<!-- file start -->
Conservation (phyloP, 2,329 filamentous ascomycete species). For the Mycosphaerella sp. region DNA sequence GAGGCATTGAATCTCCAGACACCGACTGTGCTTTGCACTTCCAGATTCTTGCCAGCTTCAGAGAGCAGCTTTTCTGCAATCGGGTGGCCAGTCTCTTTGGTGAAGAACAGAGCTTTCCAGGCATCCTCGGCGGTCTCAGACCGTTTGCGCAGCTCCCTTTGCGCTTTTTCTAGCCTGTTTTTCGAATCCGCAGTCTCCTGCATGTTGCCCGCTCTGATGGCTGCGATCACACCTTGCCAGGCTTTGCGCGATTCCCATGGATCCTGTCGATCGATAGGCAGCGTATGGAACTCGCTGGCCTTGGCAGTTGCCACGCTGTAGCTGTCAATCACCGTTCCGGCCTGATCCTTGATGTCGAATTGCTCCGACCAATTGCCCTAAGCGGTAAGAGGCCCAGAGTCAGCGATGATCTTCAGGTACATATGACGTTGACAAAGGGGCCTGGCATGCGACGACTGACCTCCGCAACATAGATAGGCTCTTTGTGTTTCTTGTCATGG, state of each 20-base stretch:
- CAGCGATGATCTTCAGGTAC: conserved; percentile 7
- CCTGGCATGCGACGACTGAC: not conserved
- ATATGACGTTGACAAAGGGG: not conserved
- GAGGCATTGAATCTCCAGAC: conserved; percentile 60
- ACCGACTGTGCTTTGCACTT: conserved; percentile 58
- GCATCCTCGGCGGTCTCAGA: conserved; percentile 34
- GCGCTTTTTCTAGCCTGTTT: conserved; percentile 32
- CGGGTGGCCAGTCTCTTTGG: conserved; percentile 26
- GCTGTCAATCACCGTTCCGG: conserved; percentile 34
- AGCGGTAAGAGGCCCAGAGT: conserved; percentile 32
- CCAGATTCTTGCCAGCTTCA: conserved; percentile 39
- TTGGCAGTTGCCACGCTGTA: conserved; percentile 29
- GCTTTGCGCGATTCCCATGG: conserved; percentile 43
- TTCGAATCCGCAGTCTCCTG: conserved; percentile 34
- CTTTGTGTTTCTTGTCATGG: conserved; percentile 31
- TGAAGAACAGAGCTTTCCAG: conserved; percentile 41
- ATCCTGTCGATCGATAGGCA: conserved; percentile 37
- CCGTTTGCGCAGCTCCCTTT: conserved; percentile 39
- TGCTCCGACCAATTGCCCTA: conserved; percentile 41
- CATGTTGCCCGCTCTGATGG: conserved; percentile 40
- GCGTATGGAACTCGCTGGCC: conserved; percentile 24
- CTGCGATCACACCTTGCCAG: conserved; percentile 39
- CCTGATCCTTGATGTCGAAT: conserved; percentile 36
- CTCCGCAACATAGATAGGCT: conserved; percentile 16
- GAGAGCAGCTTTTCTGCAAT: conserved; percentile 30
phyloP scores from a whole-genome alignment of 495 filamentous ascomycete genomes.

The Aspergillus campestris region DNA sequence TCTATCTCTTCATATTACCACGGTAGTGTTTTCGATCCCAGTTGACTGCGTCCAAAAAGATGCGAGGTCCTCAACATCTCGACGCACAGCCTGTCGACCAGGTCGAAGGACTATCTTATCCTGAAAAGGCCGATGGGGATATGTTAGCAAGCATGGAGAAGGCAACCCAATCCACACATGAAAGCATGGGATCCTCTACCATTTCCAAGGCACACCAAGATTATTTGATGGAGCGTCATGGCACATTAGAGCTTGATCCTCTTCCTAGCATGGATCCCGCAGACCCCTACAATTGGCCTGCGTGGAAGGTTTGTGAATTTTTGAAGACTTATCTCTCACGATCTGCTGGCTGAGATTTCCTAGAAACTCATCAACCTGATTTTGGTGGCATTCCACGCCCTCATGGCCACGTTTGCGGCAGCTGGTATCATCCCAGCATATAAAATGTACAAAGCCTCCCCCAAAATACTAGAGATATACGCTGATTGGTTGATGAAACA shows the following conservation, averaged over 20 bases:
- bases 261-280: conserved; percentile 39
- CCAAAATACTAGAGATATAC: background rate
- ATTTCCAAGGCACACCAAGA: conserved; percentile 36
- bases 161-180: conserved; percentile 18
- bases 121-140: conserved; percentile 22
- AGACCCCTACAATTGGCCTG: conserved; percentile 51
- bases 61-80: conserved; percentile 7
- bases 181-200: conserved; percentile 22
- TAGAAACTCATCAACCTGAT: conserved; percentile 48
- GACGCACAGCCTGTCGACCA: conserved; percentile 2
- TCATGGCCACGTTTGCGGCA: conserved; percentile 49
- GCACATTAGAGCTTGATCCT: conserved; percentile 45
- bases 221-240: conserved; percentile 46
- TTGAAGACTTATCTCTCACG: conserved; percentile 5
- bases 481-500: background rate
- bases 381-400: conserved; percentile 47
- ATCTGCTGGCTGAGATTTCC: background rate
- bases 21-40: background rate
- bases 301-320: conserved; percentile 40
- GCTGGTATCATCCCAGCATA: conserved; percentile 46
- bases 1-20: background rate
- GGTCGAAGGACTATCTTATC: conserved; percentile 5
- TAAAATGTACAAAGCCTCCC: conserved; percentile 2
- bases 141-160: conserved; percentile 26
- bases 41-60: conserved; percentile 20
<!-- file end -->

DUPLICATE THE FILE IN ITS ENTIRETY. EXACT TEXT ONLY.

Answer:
Conservation (phyloP, 2,329 filamentous ascomycete species). For the Mycosphaerella sp. region DNA sequence GAGGCATTGAATCTCCAGACACCGACTGTGCTTTGCACTTCCAGATTCTTGCCAGCTTCAGAGAGCAGCTTTTCTGCAATCGGGTGGCCAGTCTCTTTGGTGAAGAACAGAGCTTTCCAGGCATCCTCGGCGGTCTCAGACCGTTTGCGCAGCTCCCTTTGCGCTTTTTCTAGCCTGTTTTTCGAATCCGCAGTCTCCTGCATGTTGCCCGCTCTGATGGCTGCGATCACACCTTGCCAGGCTTTGCGCGATTCCCATGGATCCTGTCGATCGATAGGCAGCGTATGGAACTCGCTGGCCTTGGCAGTTGCCACGCTGTAGCTGTCAATCACCGTTCCGGCCTGATCCTTGATGTCGAATTGCTCCGACCAATTGCCCTAAGCGGTAAGAGGCCCAGAGTCAGCGATGATCTTCAGGTACATATGACGTTGACAAAGGGGCCTGGCATGCGACGACTGACCTCCGCAACATAGATAGGCTCTTTGTGTTTCTTGTCATGG, state of each 20-base stretch:
- CAGCGATGATCTTCAGGTAC: conserved; percentile 7
- CCTGGCATGCGACGACTGAC: not conserved
- ATATGACGTTGACAAAGGGG: not conserved
- GAGGCATTGAATCTCCAGAC: conserved; percentile 60
- ACCGACTGTGCTTTGCACTT: conserved; percentile 58
- GCATCCTCGGCGGTCTCAGA: conserved; percentile 34
- GCGCTTTTTCTAGCCTGTTT: conserved; percentile 32
- CGGGTGGCCAGTCTCTTTGG: conserved; percentile 26
- GCTGTCAATCACCGTTCCGG: conserved; percentile 34
- AGCGGTAAGAGGCCCAGAGT: conserved; percentile 32
- CCAGATTCTTGCCAGCTTCA: conserved; percentile 39
- TTGGCAGTTGCCACGCTGTA: conserved; percentile 29
- GCTTTGCGCGATTCCCATGG: conserved; percentile 43
- TTCGAATCCGCAGTCTCCTG: conserved; percentile 34
- CTTTGTGTTTCTTGTCATGG: conserved; percentile 31
- TGAAGAACAGAGCTTTCCAG: conserved; percentile 41
- ATCCTGTCGATCGATAGGCA: conserved; percentile 37
- CCGTTTGCGCAGCTCCCTTT: conserved; percentile 39
- TGCTCCGACCAATTGCCCTA: conserved; percentile 41
- CATGTTGCCCGCTCTGATGG: conserved; percentile 40
- GCGTATGGAACTCGCTGGCC: conserved; percentile 24
- CTGCGATCACACCTTGCCAG: conserved; percentile 39
- CCTGATCCTTGATGTCGAAT: conserved; percentile 36
- CTCCGCAACATAGATAGGCT: conserved; percentile 16
- GAGAGCAGCTTTTCTGCAAT: conserved; percentile 30
phyloP scores from a whole-genome alignment of 495 filamentous ascomycete genomes.

The Aspergillus campestris region DNA sequence TCTATCTCTTCATATTACCACGGTAGTGTTTTCGATCCCAGTTGACTGCGTCCAAAAAGATGCGAGGTCCTCAACATCTCGACGCACAGCCTGTCGACCAGGTCGAAGGACTATCTTATCCTGAAAAGGCCGATGGGGATATGTTAGCAAGCATGGAGAAGGCAACCCAATCCACACATGAAAGCATGGGATCCTCTACCATTTCCAAGGCACACCAAGATTATTTGATGGAGCGTCATGGCACATTAGAGCTTGATCCTCTTCCTAGCATGGATCCCGCAGACCCCTACAATTGGCCTGCGTGGAAGGTTTGTGAATTTTTGAAGACTTATCTCTCACGATCTGCTGGCTGAGATTTCCTAGAAACTCATCAACCTGATTTTGGTGGCATTCCACGCCCTCATGGCCACGTTTGCGGCAGCTGGTATCATCCCAGCATATAAAATGTACAAAGCCTCCCCCAAAATACTAGAGATATACGCTGATTGGTTGATGAAACA shows the following conservation, averaged over 20 bases:
- bases 261-280: conserved; percentile 39
- CCAAAATACTAGAGATATAC: background rate
- ATTTCCAAGGCACACCAAGA: conserved; percentile 36
- bases 161-180: conserved; percentile 18
- bases 121-140: conserved; percentile 22
- AGACCCCTACAATTGGCCTG: conserved; percentile 51
- bases 61-80: conserved; percentile 7
- bases 181-200: conserved; percentile 22
- TAGAAACTCATCAACCTGAT: conserved; percentile 48
- GACGCACAGCCTGTCGACCA: conserved; percentile 2
- TCATGGCCACGTTTGCGGCA: conserved; percentile 49
- GCACATTAGAGCTTGATCCT: conserved; percentile 45
- bases 221-240: conserved; percentile 46
- TTGAAGACTTATCTCTCACG: conserved; percentile 5
- bases 481-500: background rate
- bases 381-400: conserved; percentile 47
- ATCTGCTGGCTGAGATTTCC: background rate
- bases 21-40: background rate
- bases 301-320: conserved; percentile 40
- GCTGGTATCATCCCAGCATA: conserved; percentile 46
- bases 1-20: background rate
- GGTCGAAGGACTATCTTATC: conserved; percentile 5
- TAAAATGTACAAAGCCTCCC: conserved; percentile 2
- bases 141-160: conserved; percentile 26
- bases 41-60: conserved; percentile 20